Waskasoo Bluegrass bows out with a concert

This weekend, the Waskasoo Bluegrass Music Society wraps up 11 years of presenting the best of bluegrass with Nova Scotia’s The Spinney Brothers.



This weekend, the Waskasoo Bluegrass Music Society wraps up 11 years of presenting the best of bluegrass with Nova Scotia’s The Spinney Brothers.

Sunday evening’s concert will be the final Waskasoo Bluegrass concert, and all are encouraged to take in what may well be a last chance to hear professional bluegrass at Red Deer’s Elks Lodge on Oct. 23.

Tickets on sale at 53rd Street Music, Parkland Mall, The Key Hole, Jackson’s Pharmasave in Innisfail, and at the door.

Tonight, New Brunswick’s Ross Neilsen brings his rocking blues trio to The Hideout. Next weekend, local talent is featured at The Hideout: Steve Arsenault is playing Friday and The Boom Chucka Boys Saturday. Into November, look for Dustin Bentall (Nov. 4), Tom Wilson (Nov. 5), The F-Holes (Nov. 9), Tim Hus (Nov. 11), and The Wailin’ Jennys’ Ruth Moody (Nov. 13).

Speaking of Hus, the country singer brings his trio to the annual Jeans Joint SpookFest the afternoon of Oct. 30. Tickets for this house concert are available by calling 403.357.4728.

The Vat features blues from The Dream Band Oct. 27; with Robbie Laws, Tim Williams, Steve Pineo, and others, this should be a lively evening.

Continuing the tradition of ‘First Friday of the month’ concerts at The Hub on Ross, Calgary’s After the Storm, featuring former members of The Wild Colonial Boys, appears Nov. 4. After the Storm is the Calgary Folk Club’s House Band and these veterans of the Alberta roots community are joined by Sylvan Lake’s Ruined Escape Plan.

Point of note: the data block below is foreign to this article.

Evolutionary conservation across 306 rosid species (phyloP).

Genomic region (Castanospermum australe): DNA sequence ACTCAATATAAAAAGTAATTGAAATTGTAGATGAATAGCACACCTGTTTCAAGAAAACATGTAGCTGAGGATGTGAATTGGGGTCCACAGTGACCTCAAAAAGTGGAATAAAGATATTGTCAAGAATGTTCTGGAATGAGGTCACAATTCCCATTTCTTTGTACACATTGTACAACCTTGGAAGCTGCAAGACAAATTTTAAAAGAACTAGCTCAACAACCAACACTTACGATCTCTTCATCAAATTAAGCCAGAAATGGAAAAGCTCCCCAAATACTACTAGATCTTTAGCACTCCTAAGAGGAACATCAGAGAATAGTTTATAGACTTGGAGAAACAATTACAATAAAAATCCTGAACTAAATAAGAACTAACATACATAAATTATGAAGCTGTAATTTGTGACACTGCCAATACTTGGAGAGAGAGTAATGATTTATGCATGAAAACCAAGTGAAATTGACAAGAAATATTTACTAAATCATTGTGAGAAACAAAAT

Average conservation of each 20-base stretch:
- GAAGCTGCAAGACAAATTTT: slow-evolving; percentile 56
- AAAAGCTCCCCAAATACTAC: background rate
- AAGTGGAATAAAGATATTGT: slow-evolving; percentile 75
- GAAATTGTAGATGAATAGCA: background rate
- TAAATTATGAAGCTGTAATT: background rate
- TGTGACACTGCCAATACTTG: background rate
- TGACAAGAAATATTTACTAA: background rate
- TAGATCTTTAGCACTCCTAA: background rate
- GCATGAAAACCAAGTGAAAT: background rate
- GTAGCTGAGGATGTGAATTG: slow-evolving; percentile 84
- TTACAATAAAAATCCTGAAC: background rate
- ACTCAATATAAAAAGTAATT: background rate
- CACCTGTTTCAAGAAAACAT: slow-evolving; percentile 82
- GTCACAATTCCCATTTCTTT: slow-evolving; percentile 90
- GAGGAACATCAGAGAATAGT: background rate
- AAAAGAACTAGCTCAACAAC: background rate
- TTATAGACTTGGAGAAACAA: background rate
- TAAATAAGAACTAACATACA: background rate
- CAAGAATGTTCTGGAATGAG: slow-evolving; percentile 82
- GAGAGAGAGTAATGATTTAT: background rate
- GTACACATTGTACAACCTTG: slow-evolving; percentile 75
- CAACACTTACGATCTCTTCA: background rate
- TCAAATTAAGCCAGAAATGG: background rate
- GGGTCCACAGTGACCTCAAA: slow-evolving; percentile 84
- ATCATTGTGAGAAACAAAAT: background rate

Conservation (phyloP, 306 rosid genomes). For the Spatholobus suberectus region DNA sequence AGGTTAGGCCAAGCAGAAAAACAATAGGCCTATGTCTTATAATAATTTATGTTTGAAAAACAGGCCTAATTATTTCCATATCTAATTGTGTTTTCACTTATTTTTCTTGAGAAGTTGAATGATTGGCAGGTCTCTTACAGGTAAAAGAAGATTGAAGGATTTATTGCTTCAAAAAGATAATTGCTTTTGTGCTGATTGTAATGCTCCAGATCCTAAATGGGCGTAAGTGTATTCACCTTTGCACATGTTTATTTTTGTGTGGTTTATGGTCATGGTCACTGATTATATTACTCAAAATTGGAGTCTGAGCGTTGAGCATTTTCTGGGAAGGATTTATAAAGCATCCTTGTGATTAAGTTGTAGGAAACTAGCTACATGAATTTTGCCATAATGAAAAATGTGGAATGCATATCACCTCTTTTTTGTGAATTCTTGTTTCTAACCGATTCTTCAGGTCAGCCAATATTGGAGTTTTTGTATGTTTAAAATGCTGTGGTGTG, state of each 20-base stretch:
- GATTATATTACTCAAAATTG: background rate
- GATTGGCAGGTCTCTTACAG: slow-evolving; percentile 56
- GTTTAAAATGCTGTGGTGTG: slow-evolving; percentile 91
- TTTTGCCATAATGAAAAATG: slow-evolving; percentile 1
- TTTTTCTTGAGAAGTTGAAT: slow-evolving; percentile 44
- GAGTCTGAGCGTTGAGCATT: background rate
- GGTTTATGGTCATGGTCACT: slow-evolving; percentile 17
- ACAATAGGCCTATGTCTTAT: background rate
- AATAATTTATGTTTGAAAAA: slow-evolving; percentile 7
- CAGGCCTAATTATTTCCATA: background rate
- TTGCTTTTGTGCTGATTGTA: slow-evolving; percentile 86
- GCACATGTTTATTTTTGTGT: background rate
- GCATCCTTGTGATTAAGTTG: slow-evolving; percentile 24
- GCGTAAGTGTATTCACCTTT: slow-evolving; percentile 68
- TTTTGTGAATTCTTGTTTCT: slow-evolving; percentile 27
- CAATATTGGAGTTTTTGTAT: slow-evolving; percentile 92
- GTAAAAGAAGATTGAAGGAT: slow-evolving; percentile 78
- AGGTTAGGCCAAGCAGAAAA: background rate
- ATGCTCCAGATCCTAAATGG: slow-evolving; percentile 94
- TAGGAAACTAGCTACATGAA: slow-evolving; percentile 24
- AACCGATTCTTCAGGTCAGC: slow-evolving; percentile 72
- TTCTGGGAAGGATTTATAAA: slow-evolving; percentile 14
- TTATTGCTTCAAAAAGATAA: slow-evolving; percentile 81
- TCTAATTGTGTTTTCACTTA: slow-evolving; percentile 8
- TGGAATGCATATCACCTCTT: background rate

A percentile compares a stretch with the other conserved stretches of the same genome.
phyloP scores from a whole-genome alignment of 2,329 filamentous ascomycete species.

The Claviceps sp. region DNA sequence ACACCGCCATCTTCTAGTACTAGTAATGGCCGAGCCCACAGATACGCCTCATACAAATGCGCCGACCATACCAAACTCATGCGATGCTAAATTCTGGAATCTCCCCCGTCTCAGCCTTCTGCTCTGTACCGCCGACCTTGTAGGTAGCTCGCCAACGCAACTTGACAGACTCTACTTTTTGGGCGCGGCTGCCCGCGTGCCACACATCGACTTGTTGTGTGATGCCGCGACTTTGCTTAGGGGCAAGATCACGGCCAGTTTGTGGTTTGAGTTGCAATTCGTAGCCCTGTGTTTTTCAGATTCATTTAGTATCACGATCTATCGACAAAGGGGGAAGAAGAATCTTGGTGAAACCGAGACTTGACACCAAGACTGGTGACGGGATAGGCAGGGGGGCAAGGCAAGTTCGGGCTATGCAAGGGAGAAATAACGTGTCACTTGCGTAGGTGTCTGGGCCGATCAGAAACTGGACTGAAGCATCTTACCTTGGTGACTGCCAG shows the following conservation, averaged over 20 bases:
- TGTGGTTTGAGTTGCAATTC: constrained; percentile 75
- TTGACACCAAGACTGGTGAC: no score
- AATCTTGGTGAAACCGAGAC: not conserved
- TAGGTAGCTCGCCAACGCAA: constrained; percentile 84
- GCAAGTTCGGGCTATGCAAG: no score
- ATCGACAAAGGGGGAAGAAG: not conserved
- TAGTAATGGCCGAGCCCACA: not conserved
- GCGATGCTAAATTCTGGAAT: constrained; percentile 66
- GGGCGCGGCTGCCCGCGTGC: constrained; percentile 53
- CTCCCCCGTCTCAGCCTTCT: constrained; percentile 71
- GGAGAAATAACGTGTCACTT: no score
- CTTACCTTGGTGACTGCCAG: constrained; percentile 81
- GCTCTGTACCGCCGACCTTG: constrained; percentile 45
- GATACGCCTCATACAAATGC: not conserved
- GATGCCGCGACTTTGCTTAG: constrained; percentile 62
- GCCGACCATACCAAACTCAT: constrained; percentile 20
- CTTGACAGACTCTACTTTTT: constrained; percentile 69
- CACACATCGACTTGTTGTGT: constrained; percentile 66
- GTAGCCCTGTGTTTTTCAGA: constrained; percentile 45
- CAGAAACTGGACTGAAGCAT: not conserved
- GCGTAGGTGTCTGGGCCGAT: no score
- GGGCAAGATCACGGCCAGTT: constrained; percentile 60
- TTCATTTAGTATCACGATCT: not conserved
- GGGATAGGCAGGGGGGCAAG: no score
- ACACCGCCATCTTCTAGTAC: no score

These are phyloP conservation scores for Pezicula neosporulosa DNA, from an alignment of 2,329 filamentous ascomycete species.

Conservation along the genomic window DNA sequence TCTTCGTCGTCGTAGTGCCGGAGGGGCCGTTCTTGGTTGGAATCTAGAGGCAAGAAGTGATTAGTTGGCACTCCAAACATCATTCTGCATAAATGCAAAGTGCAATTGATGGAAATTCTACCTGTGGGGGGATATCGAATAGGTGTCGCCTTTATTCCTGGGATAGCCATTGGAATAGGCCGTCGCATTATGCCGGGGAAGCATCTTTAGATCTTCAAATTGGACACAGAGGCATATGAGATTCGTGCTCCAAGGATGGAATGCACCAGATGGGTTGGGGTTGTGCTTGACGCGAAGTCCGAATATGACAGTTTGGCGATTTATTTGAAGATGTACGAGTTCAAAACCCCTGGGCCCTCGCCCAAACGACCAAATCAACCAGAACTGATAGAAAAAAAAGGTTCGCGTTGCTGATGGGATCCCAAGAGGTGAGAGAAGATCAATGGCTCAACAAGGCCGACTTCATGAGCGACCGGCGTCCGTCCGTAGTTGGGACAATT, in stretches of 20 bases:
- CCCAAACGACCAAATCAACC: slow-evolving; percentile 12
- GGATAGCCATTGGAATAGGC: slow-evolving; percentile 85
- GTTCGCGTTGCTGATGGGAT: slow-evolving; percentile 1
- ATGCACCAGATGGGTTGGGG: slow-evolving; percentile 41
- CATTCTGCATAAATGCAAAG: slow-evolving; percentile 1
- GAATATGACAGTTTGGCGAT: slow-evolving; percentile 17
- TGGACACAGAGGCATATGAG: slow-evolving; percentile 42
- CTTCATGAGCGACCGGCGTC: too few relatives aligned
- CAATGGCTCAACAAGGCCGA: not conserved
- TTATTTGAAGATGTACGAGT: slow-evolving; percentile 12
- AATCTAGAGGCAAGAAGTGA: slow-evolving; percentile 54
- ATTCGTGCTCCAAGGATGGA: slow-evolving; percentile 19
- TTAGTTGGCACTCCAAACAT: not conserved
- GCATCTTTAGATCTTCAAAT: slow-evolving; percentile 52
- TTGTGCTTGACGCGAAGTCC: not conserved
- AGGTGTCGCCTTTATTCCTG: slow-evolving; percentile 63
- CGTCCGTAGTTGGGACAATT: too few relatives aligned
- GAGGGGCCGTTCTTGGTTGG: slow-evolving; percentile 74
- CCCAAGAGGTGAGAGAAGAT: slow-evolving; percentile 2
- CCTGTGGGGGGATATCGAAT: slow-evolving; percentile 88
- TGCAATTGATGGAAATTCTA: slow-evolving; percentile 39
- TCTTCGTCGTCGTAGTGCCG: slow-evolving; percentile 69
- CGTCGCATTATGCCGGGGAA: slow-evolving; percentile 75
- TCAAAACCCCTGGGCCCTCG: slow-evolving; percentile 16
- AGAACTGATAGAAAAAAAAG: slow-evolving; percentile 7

For tickets and information, contact 403.340.4869.

This week’s disc reviews:

Matt Andersen

Coal Mining Blues

Busted Flat Records

Matt Andersen, the larger-than-life blues singer and guitarist from New Brunswick, has released the album that we’ve known he’s had in him.

Featuring a strong, focused sound— without doubt influenced by producer Colin Linden — Coal Mining Blues is a more thoughtfully executed project than some of Andersen’s earlier releases, albums that sometimes suffered from too much flash and showmanship.

As a result, the best songs, including originals Fired Up, I Work Hard for the Luxury, Home Sweet Home (featuring Garth Hudson), and the title track- are more complete in their execution, but are not dramatically superior to the songs that ‘fill-out’ the disc.

Start to finish, this is a very strong roots album. Charlie Rich’s Feel Like Going Home brings the album to a powerful yet restrained close, revealing Andersen’s growing maturity as a singer and artist. (www.StubbyFingers.ca)

Dehlia Low

Ravens & Crows

Rebel Records

In a year that has revealed an incredible wealth of bluegrass, acoustiblue, and jamgrass recordings from youthful performers — among them Bearfoot, 23 String Band, Greensky Bluegrass, April Verch, and Sierra Hull — the strongest of the bunch may belong to North Carolina’s Dehlia Low.

Fronted by the beautifully-voiced Anya Hinkle, this five-piece’s sound has been described as Appalachiagrassicana and that about covers it.

With roots in bluegrass and mountain music, this smooth-sounding outfit doesn’t just sing about little cabins, faithlessness, and Glory; their approach blends acoustic country and bluegrass into a fresh-sounding, banjo-less amalgam that is bright and firm, revealing a mettle that is as impressive as it is non-traditional. (www.DehliaLow.com)

Donald Teplyske is a local freelance writer who contributes a twice-monthly column on roots music; visit fervorcoulee.wordpress.com for additional reviews. If you know a roots music event of which he should be aware, contact him at fervorcoulee@shaw.ca